Even having experienced years of dispassionate work, I was still in jeopardy of making the same mistake in the future. With the economy in turmoil and the MBA myth on my brain, I found myself thinking often of companies where I could make money. While the money would be great, I must consider what I will enjoy doing. As Steve Jobs said, “I am convinced that the only thing that kept me going was that I loved what I did…Keep looking. Don’t settle.”[v] I will heed his advice by “remembering that I’ll be dead soon” when making big decisions about my life, especially about my career.[vi] I know that I want to be in brand management when I graduate, but I am still trying to figure out what kind of brand I can get behind passionately so that my personality will shine through. “It’s common sense: happy people are more productive” and productive people are more successful.[vii]
Finding a Company that Fits
An excellent company is one that aligns with my core values, where I fit into the corporate culture, and where its reputation will be an asset to my career. “When people enter a company their morale is high. But, in as little as six months, the levels of morale can drop precipitously if employees feel undervalued.”[viii] I experienced this drop off in both of my previous jobs, and want to prevent this in my next one. The only way to achieve prolonged morale and motivation is for the companies that I choose to apply to meet my personal criteria.
First, “companies that enjoy enduring success have core values and a core purpose that remain fixed while their business strategies and practices endlessly adapt to a changing world.”[ix] Those fixed values must align with my personal values of respect and joy above all else. Only when my values are aligned will the other qualifications come into play.
Second, the corporate culture must align with my personality. “If we understand and successfully cope (with a new cultural situation), then we feel exhilaration.” [x] I want to find a company where the culture feels natural to me, and I do not have to force myself to fake it. In my previous jobs, I worked for two companies at opposite ends of the cultural spectrum. At my first job with a large market research firm, we worked at our client’s office so we always had to be buttoned up and essentially adapted to their culture instead of our own. In my next job, I worked at an extremely casual company that almost prided itself on its anti-corporate culture to the point where our CFO wore cargo shorts and flip-flops for a majority of the year and our holiday “bonuses” were given in the form of iTunes gift cards. I was able to work relatively comfortably within both cultures, but neither felt like a true fit.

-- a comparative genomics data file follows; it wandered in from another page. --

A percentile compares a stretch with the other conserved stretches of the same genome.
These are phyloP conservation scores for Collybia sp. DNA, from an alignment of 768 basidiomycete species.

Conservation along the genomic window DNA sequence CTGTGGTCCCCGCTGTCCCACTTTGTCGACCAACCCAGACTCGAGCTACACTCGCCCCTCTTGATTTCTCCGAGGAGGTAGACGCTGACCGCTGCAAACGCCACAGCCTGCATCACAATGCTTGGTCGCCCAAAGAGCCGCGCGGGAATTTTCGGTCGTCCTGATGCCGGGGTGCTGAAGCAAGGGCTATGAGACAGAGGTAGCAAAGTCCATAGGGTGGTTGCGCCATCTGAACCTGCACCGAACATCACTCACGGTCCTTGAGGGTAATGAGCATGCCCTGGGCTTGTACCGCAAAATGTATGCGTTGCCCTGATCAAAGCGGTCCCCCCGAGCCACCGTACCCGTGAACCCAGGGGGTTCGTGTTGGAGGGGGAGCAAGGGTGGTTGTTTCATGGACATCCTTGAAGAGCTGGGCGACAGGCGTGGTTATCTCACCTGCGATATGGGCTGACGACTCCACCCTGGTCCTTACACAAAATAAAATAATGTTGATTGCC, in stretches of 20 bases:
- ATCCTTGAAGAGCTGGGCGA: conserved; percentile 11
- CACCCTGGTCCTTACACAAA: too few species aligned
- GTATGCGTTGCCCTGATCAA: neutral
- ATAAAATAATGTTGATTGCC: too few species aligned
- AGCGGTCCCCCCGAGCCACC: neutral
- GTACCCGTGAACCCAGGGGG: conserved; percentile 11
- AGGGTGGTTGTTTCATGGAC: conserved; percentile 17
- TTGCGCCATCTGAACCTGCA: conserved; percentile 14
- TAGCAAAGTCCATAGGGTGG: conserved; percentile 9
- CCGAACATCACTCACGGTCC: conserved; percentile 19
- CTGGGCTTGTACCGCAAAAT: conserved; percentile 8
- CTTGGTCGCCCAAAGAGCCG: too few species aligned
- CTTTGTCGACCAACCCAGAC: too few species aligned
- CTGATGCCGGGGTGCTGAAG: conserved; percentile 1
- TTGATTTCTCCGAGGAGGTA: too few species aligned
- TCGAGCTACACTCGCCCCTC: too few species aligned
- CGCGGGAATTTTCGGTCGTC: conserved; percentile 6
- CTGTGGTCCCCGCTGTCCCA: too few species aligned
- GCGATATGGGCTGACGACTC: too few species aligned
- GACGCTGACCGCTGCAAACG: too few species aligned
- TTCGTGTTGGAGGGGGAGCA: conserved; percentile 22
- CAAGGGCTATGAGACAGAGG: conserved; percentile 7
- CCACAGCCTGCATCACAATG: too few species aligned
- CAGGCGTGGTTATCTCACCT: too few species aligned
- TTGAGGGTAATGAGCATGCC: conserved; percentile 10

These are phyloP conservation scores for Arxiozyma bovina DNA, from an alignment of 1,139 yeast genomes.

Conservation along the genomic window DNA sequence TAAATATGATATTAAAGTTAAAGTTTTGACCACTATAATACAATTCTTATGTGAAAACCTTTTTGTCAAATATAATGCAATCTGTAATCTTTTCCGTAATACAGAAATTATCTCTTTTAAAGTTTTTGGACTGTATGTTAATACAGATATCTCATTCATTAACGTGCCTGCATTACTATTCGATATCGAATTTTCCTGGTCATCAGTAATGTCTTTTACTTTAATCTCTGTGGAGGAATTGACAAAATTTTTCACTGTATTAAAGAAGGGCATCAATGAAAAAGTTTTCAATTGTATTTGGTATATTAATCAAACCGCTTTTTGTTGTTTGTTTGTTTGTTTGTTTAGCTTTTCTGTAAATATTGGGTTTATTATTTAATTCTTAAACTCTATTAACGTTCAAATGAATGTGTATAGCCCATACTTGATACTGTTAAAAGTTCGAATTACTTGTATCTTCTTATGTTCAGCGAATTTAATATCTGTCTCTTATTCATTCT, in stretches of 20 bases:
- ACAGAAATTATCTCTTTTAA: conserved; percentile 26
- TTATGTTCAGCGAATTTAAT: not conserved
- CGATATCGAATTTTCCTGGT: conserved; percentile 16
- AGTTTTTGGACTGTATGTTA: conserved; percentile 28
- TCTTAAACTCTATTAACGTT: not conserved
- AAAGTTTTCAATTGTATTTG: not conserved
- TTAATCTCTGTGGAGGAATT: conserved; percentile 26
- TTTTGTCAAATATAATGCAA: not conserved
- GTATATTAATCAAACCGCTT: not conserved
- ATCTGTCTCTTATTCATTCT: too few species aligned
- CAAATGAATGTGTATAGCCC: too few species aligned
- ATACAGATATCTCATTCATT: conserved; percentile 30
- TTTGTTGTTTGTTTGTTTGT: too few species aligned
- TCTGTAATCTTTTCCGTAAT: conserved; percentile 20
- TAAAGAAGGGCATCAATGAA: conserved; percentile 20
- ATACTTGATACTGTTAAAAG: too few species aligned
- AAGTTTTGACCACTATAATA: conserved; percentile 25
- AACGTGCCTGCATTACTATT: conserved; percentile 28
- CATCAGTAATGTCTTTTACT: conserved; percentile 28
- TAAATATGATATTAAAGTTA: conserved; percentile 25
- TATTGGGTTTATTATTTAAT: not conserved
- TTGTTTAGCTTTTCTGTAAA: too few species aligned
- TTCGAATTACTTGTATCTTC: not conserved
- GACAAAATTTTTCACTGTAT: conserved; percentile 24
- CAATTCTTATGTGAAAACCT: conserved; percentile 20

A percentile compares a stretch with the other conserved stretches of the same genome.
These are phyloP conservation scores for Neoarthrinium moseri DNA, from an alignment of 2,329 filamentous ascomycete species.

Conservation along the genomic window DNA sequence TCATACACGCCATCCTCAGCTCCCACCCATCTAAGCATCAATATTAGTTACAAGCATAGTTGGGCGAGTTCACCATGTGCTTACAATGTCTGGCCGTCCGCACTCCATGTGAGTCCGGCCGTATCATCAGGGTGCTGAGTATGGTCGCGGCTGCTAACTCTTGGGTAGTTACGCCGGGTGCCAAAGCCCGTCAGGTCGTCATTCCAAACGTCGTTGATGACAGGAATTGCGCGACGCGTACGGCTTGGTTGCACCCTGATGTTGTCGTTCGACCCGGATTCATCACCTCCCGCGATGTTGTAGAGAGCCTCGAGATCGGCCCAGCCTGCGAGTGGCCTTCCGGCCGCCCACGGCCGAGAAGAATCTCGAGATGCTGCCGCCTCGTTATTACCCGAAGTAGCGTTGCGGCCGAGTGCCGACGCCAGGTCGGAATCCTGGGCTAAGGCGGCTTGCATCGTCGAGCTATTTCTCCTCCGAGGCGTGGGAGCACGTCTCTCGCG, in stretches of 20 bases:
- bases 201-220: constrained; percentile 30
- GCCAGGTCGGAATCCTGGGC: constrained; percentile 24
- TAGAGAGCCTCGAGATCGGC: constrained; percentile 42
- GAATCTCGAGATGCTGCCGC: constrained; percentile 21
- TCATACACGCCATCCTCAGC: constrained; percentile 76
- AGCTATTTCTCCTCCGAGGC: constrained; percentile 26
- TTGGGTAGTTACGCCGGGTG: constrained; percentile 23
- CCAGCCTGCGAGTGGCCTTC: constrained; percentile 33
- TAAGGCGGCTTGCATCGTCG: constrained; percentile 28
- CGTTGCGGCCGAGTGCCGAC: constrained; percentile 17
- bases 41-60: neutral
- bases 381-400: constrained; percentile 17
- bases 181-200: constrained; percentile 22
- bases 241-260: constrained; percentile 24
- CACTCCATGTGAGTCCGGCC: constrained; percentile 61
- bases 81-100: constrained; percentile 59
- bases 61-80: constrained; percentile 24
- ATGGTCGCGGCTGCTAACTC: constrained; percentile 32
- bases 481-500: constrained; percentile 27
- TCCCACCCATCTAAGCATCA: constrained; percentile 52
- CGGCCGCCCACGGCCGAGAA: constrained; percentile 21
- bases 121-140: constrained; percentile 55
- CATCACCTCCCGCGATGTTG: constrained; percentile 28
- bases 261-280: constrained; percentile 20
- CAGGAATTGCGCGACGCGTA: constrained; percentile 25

Third, I want to find a company that will fit in with my career aspirations and will benefit my future. After speaking with both my career counselor and with Bob, my academic advisor, I am convinced that the smartest move I can make is to get a job with a large, well-respected brand management company and absorb as much experience and knowledge as possible.
“What makes a company a great place to work for? Good managers.”[xi]
I have, like other ambitious young people, high expectations of myself and others which is why I can be so tough on my leaders.[xii] I have had experience with both an excellent manager and a terrible manager, and the effect of the latter was great. “The quality of the relationships you have with your manager helps some of the most productive people get through those leaving moments.”[xiii] Obviously, I did not get through that moment, because here I am in business school striving to find an excellent company with great managers. For two years, I worked for a company and under a manager which were misaligned with my core values and with what I wanted from a company. One of Jack Welch’s lessons on motivation included, “Tell people to never allow themselves to become victims…They should go somewhere else if that’s how they feel.”[xiv] I am ready to go somewhere else, somewhere great.